Flight attendants are not happy about United’s new premium transcontinental service. In fact, they are up in arms.
I’m a blogger, an aviation enthusiast, and a very loyal United flyer. Over the years I have made friends with many FAs and been invited to certain online flight attendant forums. These password-protected or invite-only sites offer a “safe space” for which FAs and gate agents can vent about their airline.
And let me tell you: FAs are truly ANGRY about yesterday’s move.
Issue One: No Meals for All Economy Passengers
First, FAs are angry that only Economy Plus passengers and not all economy class passengers will receive complimentary meals on premium transcon routes. They worry about what they will tell regular economy passengers when they suddenly stop at row 22. After all, Untied Economy and Economy Plus are the same seats and there is no curtain or other barrier between cabins.
These FAs are not dumb: many pointed out that while American and Delta may only serve cold meals, they serve them to all passengers seated in economy, not just some passengers.
I dismiss this concern. Other carriers inside and outside the USA have no problem with a differentiation between service in premium economy and regular economy. For example, Alaska offers free snack boxes to its “Premium Class” passengers (first few rows of economy with extra legroom). Eurowings and SAS also offer meals/snacks to full-fare customers and skip around the cabin to distribute meals. It works just fine.
Issue Two: Inadequate Staffing Levels
Second, FAs are angry over staffing levels. They reason that flights are already “meagerly” staffed and that adding additional service will be too much work. FAs have already formally requested an extra FA on the 757 and 777 to warm meals and assist in the galley (United has already denied the request).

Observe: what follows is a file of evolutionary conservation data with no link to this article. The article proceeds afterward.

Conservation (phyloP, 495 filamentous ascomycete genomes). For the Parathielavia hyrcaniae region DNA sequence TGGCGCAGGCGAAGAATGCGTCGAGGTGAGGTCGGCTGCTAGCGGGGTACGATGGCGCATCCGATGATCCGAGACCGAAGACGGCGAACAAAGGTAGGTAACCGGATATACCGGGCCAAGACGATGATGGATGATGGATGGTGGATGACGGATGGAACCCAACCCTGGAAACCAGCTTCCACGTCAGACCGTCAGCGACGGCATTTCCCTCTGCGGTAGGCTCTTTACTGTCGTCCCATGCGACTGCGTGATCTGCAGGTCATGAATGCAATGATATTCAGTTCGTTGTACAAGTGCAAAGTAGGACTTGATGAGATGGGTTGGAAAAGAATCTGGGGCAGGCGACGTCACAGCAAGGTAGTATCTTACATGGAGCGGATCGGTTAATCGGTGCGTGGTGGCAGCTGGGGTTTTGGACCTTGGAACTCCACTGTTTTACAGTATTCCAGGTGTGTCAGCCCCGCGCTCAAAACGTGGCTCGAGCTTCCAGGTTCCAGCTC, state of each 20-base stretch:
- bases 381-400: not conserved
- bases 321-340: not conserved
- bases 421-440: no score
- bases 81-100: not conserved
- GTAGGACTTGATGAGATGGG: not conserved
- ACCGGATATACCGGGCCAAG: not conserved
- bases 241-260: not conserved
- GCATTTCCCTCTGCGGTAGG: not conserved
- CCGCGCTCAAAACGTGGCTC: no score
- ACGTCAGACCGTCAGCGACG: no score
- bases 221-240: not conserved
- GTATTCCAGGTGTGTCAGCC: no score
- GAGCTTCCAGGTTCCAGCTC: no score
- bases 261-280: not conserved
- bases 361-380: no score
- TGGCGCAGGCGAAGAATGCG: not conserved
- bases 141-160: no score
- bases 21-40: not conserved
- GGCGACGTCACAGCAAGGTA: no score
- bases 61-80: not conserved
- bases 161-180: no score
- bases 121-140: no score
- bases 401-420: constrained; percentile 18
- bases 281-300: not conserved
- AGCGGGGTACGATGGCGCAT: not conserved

FAs further argue that this service will be so time consuming that it will take “two hours” to reach the last row of the aircraft.
I also dismiss these concerns, though more on ideological grounds than practical grounds. Provisioning additional staff would be welcomed, but is it really necessary? Let’s face it, if your transcon experience on United is like mine, it goes something like this: after-takeoff beverage + snack cart, 1-2 water runs mid-flight, a second beverage service prior to landing. That leaves a lot of time in between to sit in the galleys.
Thus, I believe (and know) there is more than enough time to do the additional service. It is indeed more work, but isn’t that your job? Carriers outside the USA manage to serve full meals on 1hr flights to the entire plane. Surely FAs have time to offer one meal service on a 5-6hour flight.
I don’t simply dismiss staffing concerns. For example, the new 777-300 has only eight fewer seats than the 747-400 but two fewer FAs, including only one pursuer. On the 747-400 there is a “Chief” purser and “aft” purser. Not so on the 777-300. The question again, however, is what is necessary.
Issue Three: 1K/Global Services Handling
FAs first worried that 1K/Global Services members sitting in regular economy would no longer receive free snacks and drinks. United quickly clarified this would not be the case. FAs then speculated how poor it would look for customers in regular economy class when 1K/GS members seated around them received free food and they received nothing.
Talk about talking out of both sides of the mouth…
United has already offered 1K/GS members a free snack and drink for over a year. Already these members are seated throughout the cabin and we have heard of no backlash.
This final issue seems the most petty.
FAs are angry they were not consulted and predict disaster. I don’t see it happening. My concern, however, is that if FA morale drops due this additional workload customers will feel the brunt of it. Let’s hope that does not happen either.